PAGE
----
The Enigmatic Em Dash
Don't fear the em dash—it can add energy and much needed variety to your prose.
How to Cite Walter Sobchak on Prior Restraint
First Amendment lawyer Marc Randazza has found a gem: an opinion from the Texas Supreme Court quoting Walter Sobchak in “The Big Lebowski” on prior restraint.
How to Cite Buzz Lightyear in a Legal Brief
"I suppose you might also be wondering, 'In what situation might I feel compelled to cite an animated action figure as an authority in one of my briefs?'"
Lawyers Fight Bravely to Save the Endangered Adverb
Lawyers, aided by legislative champions of the downtrodden in many states and the United States Congress, have come to the rescue of the much-maligned adverb.
How to Hyperlink in Federal Court Filings
federalcourthyperlinking.org is “A compendium of resources for attorneys interested in adding hyperlinks to their CM/ECF filings.”
The CIA’s Bestiary of Intelligence Writing is Really Weird
Fed up with the incessant repetition of buzzwords like viable analysis, multidisciplinary analysis, and nonstarter in CIA publications, two agency writers put together the Bestiary of Intelligence Writing.Does anyone know if Bryan Garner can draw?
BP Lawyers Stretch the Meaning of “Double-Spaced”
"Counsel’s tactic would not be appropriate for a college term paper. It certainly is not appropriate here."
How to Write More Effective Opening Paragraphs
"By replacing formulaic openers with forceful arguments," says Burlingame, "lawyers can capture the judge's attention, enhance their credibility, and show from the outset why their clients should win."
How to Lose Your Case
I didn’t realize that attorneys would prefer to lose, not win, their case. But if your goal is losing, this article is for you. Be sure to incorporate these ideas from my law clerk friends into your motions and briefs — if you want to lose your case.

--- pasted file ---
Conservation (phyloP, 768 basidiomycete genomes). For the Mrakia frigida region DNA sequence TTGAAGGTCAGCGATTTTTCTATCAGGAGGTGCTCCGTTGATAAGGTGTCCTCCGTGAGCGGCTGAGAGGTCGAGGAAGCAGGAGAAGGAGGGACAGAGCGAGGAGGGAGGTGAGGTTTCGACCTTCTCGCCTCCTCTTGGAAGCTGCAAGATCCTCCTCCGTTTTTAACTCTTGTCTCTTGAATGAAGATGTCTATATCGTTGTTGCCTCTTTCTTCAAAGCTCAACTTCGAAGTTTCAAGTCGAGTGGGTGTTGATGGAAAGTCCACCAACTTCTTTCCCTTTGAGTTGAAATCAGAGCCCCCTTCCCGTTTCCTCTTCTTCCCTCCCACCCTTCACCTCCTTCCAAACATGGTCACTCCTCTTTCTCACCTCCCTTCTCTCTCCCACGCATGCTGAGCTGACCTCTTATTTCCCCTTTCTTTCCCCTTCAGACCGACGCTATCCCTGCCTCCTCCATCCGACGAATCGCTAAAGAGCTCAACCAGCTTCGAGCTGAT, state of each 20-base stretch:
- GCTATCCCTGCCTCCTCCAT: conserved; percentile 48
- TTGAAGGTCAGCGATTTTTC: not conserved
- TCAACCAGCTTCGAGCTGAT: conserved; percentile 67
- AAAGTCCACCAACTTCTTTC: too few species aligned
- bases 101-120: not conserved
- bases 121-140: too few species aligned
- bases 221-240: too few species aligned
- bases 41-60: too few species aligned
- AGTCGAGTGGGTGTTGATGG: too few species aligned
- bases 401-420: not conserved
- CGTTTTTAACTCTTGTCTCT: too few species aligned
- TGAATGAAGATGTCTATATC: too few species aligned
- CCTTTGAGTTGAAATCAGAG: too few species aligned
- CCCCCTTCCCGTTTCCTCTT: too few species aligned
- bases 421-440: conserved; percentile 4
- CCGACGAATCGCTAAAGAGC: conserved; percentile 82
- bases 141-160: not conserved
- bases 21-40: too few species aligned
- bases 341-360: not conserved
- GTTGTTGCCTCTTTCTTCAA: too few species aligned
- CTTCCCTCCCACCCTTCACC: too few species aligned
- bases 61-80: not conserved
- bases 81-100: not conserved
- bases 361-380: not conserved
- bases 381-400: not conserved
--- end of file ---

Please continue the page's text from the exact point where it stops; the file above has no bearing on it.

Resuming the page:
The Best Lawyers Demonstrate the Best Ways to Attack Adverse Authority
What should you do when your opponent cites authority in a motion or brief that appears directly on point? Panic. After you finish panicking, you need to determine two threshold issues.
Argle-Bargle, Mumbo Jumbo, and Other Legal Gobbledygook
Just what is “argle-bargle,” and why would any appellate justice—much less one of Justice Scalia’s stature—use such a phrase in a momentous judicial opinion?
Astroturfing to Technethics, the New Vocabulary of Ethics
New technology brings new words, and the evolution of legal ethics and social media is no different. Fun terms like "astroturfing" and "technethics" have joined the discussion.
Your Favorite Author And The Power of Persuasion
Thinking about what non-legal writing you find persuasive and a joy to read can help you be a better legal writer.
Faux Words of Precision—Part 1
It's a popular myth that "words of precision" make contracts more precise. This is the first of a two-part series devoted to debunking that myth.
Zimmerman Prosecution Unlikely To See Ethics Charges
George Zimmerman’s prosecutors should face ethics charges, but they won't.